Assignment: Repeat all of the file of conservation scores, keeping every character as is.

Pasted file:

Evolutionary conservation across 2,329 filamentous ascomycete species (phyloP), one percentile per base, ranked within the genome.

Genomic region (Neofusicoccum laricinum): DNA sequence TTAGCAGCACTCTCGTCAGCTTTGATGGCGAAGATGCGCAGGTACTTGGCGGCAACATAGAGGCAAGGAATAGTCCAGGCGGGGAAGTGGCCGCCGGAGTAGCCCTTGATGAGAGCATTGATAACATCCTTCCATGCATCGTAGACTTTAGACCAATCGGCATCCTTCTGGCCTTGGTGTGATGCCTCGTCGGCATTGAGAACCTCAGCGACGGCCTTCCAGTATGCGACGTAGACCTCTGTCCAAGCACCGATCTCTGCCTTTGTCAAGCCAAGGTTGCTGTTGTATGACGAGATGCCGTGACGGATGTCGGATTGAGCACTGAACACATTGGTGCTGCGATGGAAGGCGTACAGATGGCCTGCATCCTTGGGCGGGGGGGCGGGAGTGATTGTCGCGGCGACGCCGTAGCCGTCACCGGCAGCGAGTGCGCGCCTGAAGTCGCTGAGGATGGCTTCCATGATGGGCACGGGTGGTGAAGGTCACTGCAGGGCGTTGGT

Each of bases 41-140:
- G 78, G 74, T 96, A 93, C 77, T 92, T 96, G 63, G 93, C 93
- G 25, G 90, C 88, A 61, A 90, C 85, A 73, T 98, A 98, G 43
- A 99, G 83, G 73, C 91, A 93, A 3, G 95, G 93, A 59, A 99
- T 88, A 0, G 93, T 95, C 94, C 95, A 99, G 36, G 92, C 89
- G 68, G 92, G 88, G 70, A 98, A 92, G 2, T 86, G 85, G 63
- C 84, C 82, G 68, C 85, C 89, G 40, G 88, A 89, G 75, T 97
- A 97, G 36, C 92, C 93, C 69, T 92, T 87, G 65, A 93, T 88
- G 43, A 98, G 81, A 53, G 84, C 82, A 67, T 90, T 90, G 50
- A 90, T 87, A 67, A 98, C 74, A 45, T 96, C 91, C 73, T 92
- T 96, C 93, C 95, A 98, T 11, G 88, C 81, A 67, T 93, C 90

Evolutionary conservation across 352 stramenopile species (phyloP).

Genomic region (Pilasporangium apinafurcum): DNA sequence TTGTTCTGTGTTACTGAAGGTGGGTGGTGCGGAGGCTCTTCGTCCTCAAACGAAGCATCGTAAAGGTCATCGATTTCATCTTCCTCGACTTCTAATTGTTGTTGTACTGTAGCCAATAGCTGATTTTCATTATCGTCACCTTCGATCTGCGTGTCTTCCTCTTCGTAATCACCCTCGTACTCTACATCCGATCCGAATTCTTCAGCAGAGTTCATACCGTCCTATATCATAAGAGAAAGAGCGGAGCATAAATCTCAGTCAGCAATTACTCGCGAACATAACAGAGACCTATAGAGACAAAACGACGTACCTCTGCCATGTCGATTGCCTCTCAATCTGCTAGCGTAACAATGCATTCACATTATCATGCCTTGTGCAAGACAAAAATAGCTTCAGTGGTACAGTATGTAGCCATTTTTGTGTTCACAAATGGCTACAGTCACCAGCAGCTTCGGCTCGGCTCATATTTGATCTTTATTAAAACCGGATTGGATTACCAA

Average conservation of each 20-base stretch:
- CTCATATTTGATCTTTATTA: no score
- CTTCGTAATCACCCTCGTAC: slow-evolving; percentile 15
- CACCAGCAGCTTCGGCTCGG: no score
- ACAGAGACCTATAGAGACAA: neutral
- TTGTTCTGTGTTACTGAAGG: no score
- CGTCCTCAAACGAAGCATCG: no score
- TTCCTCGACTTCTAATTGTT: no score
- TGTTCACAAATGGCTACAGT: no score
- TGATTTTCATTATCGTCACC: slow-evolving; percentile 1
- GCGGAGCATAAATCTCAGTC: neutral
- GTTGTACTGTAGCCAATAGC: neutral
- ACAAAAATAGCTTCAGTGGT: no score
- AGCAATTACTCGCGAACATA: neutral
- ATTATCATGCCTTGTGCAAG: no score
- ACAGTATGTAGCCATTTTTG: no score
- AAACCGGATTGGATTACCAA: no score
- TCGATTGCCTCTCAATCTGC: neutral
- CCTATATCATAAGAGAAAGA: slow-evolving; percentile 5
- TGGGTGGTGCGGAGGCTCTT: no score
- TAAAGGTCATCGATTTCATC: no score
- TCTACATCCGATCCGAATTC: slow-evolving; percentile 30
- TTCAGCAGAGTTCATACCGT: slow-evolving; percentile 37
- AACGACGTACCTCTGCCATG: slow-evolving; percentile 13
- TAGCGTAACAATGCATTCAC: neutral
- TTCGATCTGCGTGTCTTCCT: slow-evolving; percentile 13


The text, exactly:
Evolutionary conservation across 2,329 filamentous ascomycete species (phyloP), one percentile per base, ranked within the genome.

Genomic region (Neofusicoccum laricinum): DNA sequence TTAGCAGCACTCTCGTCAGCTTTGATGGCGAAGATGCGCAGGTACTTGGCGGCAACATAGAGGCAAGGAATAGTCCAGGCGGGGAAGTGGCCGCCGGAGTAGCCCTTGATGAGAGCATTGATAACATCCTTCCATGCATCGTAGACTTTAGACCAATCGGCATCCTTCTGGCCTTGGTGTGATGCCTCGTCGGCATTGAGAACCTCAGCGACGGCCTTCCAGTATGCGACGTAGACCTCTGTCCAAGCACCGATCTCTGCCTTTGTCAAGCCAAGGTTGCTGTTGTATGACGAGATGCCGTGACGGATGTCGGATTGAGCACTGAACACATTGGTGCTGCGATGGAAGGCGTACAGATGGCCTGCATCCTTGGGCGGGGGGGCGGGAGTGATTGTCGCGGCGACGCCGTAGCCGTCACCGGCAGCGAGTGCGCGCCTGAAGTCGCTGAGGATGGCTTCCATGATGGGCACGGGTGGTGAAGGTCACTGCAGGGCGTTGGT

Each of bases 41-140:
- G 78, G 74, T 96, A 93, C 77, T 92, T 96, G 63, G 93, C 93
- G 25, G 90, C 88, A 61, A 90, C 85, A 73, T 98, A 98, G 43
- A 99, G 83, G 73, C 91, A 93, A 3, G 95, G 93, A 59, A 99
- T 88, A 0, G 93, T 95, C 94, C 95, A 99, G 36, G 92, C 89
- G 68, G 92, G 88, G 70, A 98, A 92, G 2, T 86, G 85, G 63
- C 84, C 82, G 68, C 85, C 89, G 40, G 88, A 89, G 75, T 97
- A 97, G 36, C 92, C 93, C 69, T 92, T 87, G 65, A 93, T 88
- G 43, A 98, G 81, A 53, G 84, C 82, A 67, T 90, T 90, G 50
- A 90, T 87, A 67, A 98, C 74, A 45, T 96, C 91, C 73, T 92
- T 96, C 93, C 95, A 98, T 11, G 88, C 81, A 67, T 93, C 90

Evolutionary conservation across 352 stramenopile species (phyloP).

Genomic region (Pilasporangium apinafurcum): DNA sequence TTGTTCTGTGTTACTGAAGGTGGGTGGTGCGGAGGCTCTTCGTCCTCAAACGAAGCATCGTAAAGGTCATCGATTTCATCTTCCTCGACTTCTAATTGTTGTTGTACTGTAGCCAATAGCTGATTTTCATTATCGTCACCTTCGATCTGCGTGTCTTCCTCTTCGTAATCACCCTCGTACTCTACATCCGATCCGAATTCTTCAGCAGAGTTCATACCGTCCTATATCATAAGAGAAAGAGCGGAGCATAAATCTCAGTCAGCAATTACTCGCGAACATAACAGAGACCTATAGAGACAAAACGACGTACCTCTGCCATGTCGATTGCCTCTCAATCTGCTAGCGTAACAATGCATTCACATTATCATGCCTTGTGCAAGACAAAAATAGCTTCAGTGGTACAGTATGTAGCCATTTTTGTGTTCACAAATGGCTACAGTCACCAGCAGCTTCGGCTCGGCTCATATTTGATCTTTATTAAAACCGGATTGGATTACCAA

Average conservation of each 20-base stretch:
- CTCATATTTGATCTTTATTA: no score
- CTTCGTAATCACCCTCGTAC: slow-evolving; percentile 15
- CACCAGCAGCTTCGGCTCGG: no score
- ACAGAGACCTATAGAGACAA: neutral
- TTGTTCTGTGTTACTGAAGG: no score
- CGTCCTCAAACGAAGCATCG: no score
- TTCCTCGACTTCTAATTGTT: no score
- TGTTCACAAATGGCTACAGT: no score
- TGATTTTCATTATCGTCACC: slow-evolving; percentile 1
- GCGGAGCATAAATCTCAGTC: neutral
- GTTGTACTGTAGCCAATAGC: neutral
- ACAAAAATAGCTTCAGTGGT: no score
- AGCAATTACTCGCGAACATA: neutral
- ATTATCATGCCTTGTGCAAG: no score
- ACAGTATGTAGCCATTTTTG: no score
- AAACCGGATTGGATTACCAA: no score
- TCGATTGCCTCTCAATCTGC: neutral
- CCTATATCATAAGAGAAAGA: slow-evolving; percentile 5
- TGGGTGGTGCGGAGGCTCTT: no score
- TAAAGGTCATCGATTTCATC: no score
- TCTACATCCGATCCGAATTC: slow-evolving; percentile 30
- TTCAGCAGAGTTCATACCGT: slow-evolving; percentile 37
- AACGACGTACCTCTGCCATG: slow-evolving; percentile 13
- TAGCGTAACAATGCATTCAC: neutral
- TTCGATCTGCGTGTCTTCCT: slow-evolving; percentile 13